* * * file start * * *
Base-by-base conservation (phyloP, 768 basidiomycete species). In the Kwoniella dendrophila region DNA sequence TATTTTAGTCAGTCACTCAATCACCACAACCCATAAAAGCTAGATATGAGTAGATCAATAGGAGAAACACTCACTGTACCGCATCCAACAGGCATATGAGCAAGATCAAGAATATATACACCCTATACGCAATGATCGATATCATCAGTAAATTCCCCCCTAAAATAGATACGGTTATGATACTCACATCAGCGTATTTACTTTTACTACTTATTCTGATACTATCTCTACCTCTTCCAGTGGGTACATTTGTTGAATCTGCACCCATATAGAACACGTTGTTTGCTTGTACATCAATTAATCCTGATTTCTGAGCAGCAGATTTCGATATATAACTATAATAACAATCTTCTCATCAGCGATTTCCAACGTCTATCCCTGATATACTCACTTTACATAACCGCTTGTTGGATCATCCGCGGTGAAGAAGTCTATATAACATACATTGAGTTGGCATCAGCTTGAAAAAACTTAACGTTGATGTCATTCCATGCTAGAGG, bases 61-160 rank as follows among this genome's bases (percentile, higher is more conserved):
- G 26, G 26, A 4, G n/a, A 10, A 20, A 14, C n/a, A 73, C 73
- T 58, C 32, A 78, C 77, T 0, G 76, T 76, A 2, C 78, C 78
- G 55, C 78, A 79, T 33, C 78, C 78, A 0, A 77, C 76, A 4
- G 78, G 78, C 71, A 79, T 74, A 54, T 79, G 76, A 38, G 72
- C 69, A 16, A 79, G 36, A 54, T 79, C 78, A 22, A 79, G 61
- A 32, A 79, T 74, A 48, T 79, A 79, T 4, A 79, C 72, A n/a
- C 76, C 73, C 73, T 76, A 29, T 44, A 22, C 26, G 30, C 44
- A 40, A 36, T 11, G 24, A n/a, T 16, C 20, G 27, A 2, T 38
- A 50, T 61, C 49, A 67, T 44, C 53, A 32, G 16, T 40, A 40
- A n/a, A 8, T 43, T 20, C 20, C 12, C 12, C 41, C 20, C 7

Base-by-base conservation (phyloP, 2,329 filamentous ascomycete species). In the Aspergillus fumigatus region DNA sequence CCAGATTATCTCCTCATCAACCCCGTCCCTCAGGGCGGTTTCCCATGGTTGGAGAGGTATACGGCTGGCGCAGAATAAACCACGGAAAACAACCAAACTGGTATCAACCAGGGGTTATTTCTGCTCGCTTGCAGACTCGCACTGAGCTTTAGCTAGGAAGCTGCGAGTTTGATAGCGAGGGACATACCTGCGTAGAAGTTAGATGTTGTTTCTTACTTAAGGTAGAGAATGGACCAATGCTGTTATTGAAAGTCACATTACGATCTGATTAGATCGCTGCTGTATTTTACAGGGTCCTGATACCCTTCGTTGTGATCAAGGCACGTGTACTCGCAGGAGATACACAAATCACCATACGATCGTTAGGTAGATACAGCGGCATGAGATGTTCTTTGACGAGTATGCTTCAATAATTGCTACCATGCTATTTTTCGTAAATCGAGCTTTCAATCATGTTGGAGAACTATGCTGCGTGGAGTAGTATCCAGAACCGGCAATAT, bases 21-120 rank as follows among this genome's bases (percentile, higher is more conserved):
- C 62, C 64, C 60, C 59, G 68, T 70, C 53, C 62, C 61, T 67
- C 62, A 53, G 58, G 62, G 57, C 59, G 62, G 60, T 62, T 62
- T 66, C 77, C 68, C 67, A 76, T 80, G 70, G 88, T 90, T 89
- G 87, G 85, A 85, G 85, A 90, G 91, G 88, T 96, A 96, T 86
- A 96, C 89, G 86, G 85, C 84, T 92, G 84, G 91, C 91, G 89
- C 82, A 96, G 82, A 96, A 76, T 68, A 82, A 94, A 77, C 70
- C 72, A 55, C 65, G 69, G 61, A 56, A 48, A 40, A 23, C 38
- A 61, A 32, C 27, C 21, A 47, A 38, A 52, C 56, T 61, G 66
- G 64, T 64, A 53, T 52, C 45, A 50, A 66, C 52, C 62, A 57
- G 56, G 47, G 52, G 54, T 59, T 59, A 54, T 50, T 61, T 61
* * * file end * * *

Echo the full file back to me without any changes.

Base-by-base conservation (phyloP, 768 basidiomycete species). In the Kwoniella dendrophila region DNA sequence TATTTTAGTCAGTCACTCAATCACCACAACCCATAAAAGCTAGATATGAGTAGATCAATAGGAGAAACACTCACTGTACCGCATCCAACAGGCATATGAGCAAGATCAAGAATATATACACCCTATACGCAATGATCGATATCATCAGTAAATTCCCCCCTAAAATAGATACGGTTATGATACTCACATCAGCGTATTTACTTTTACTACTTATTCTGATACTATCTCTACCTCTTCCAGTGGGTACATTTGTTGAATCTGCACCCATATAGAACACGTTGTTTGCTTGTACATCAATTAATCCTGATTTCTGAGCAGCAGATTTCGATATATAACTATAATAACAATCTTCTCATCAGCGATTTCCAACGTCTATCCCTGATATACTCACTTTACATAACCGCTTGTTGGATCATCCGCGGTGAAGAAGTCTATATAACATACATTGAGTTGGCATCAGCTTGAAAAAACTTAACGTTGATGTCATTCCATGCTAGAGG, bases 61-160 rank as follows among this genome's bases (percentile, higher is more conserved):
- G 26, G 26, A 4, G n/a, A 10, A 20, A 14, C n/a, A 73, C 73
- T 58, C 32, A 78, C 77, T 0, G 76, T 76, A 2, C 78, C 78
- G 55, C 78, A 79, T 33, C 78, C 78, A 0, A 77, C 76, A 4
- G 78, G 78, C 71, A 79, T 74, A 54, T 79, G 76, A 38, G 72
- C 69, A 16, A 79, G 36, A 54, T 79, C 78, A 22, A 79, G 61
- A 32, A 79, T 74, A 48, T 79, A 79, T 4, A 79, C 72, A n/a
- C 76, C 73, C 73, T 76, A 29, T 44, A 22, C 26, G 30, C 44
- A 40, A 36, T 11, G 24, A n/a, T 16, C 20, G 27, A 2, T 38
- A 50, T 61, C 49, A 67, T 44, C 53, A 32, G 16, T 40, A 40
- A n/a, A 8, T 43, T 20, C 20, C 12, C 12, C 41, C 20, C 7

Base-by-base conservation (phyloP, 2,329 filamentous ascomycete species). In the Aspergillus fumigatus region DNA sequence CCAGATTATCTCCTCATCAACCCCGTCCCTCAGGGCGGTTTCCCATGGTTGGAGAGGTATACGGCTGGCGCAGAATAAACCACGGAAAACAACCAAACTGGTATCAACCAGGGGTTATTTCTGCTCGCTTGCAGACTCGCACTGAGCTTTAGCTAGGAAGCTGCGAGTTTGATAGCGAGGGACATACCTGCGTAGAAGTTAGATGTTGTTTCTTACTTAAGGTAGAGAATGGACCAATGCTGTTATTGAAAGTCACATTACGATCTGATTAGATCGCTGCTGTATTTTACAGGGTCCTGATACCCTTCGTTGTGATCAAGGCACGTGTACTCGCAGGAGATACACAAATCACCATACGATCGTTAGGTAGATACAGCGGCATGAGATGTTCTTTGACGAGTATGCTTCAATAATTGCTACCATGCTATTTTTCGTAAATCGAGCTTTCAATCATGTTGGAGAACTATGCTGCGTGGAGTAGTATCCAGAACCGGCAATAT, bases 21-120 rank as follows among this genome's bases (percentile, higher is more conserved):
- C 62, C 64, C 60, C 59, G 68, T 70, C 53, C 62, C 61, T 67
- C 62, A 53, G 58, G 62, G 57, C 59, G 62, G 60, T 62, T 62
- T 66, C 77, C 68, C 67, A 76, T 80, G 70, G 88, T 90, T 89
- G 87, G 85, A 85, G 85, A 90, G 91, G 88, T 96, A 96, T 86
- A 96, C 89, G 86, G 85, C 84, T 92, G 84, G 91, C 91, G 89
- C 82, A 96, G 82, A 96, A 76, T 68, A 82, A 94, A 77, C 70
- C 72, A 55, C 65, G 69, G 61, A 56, A 48, A 40, A 23, C 38
- A 61, A 32, C 27, C 21, A 47, A 38, A 52, C 56, T 61, G 66
- G 64, T 64, A 53, T 52, C 45, A 50, A 66, C 52, C 62, A 57
- G 56, G 47, G 52, G 54, T 59, T 59, A 54, T 50, T 61, T 61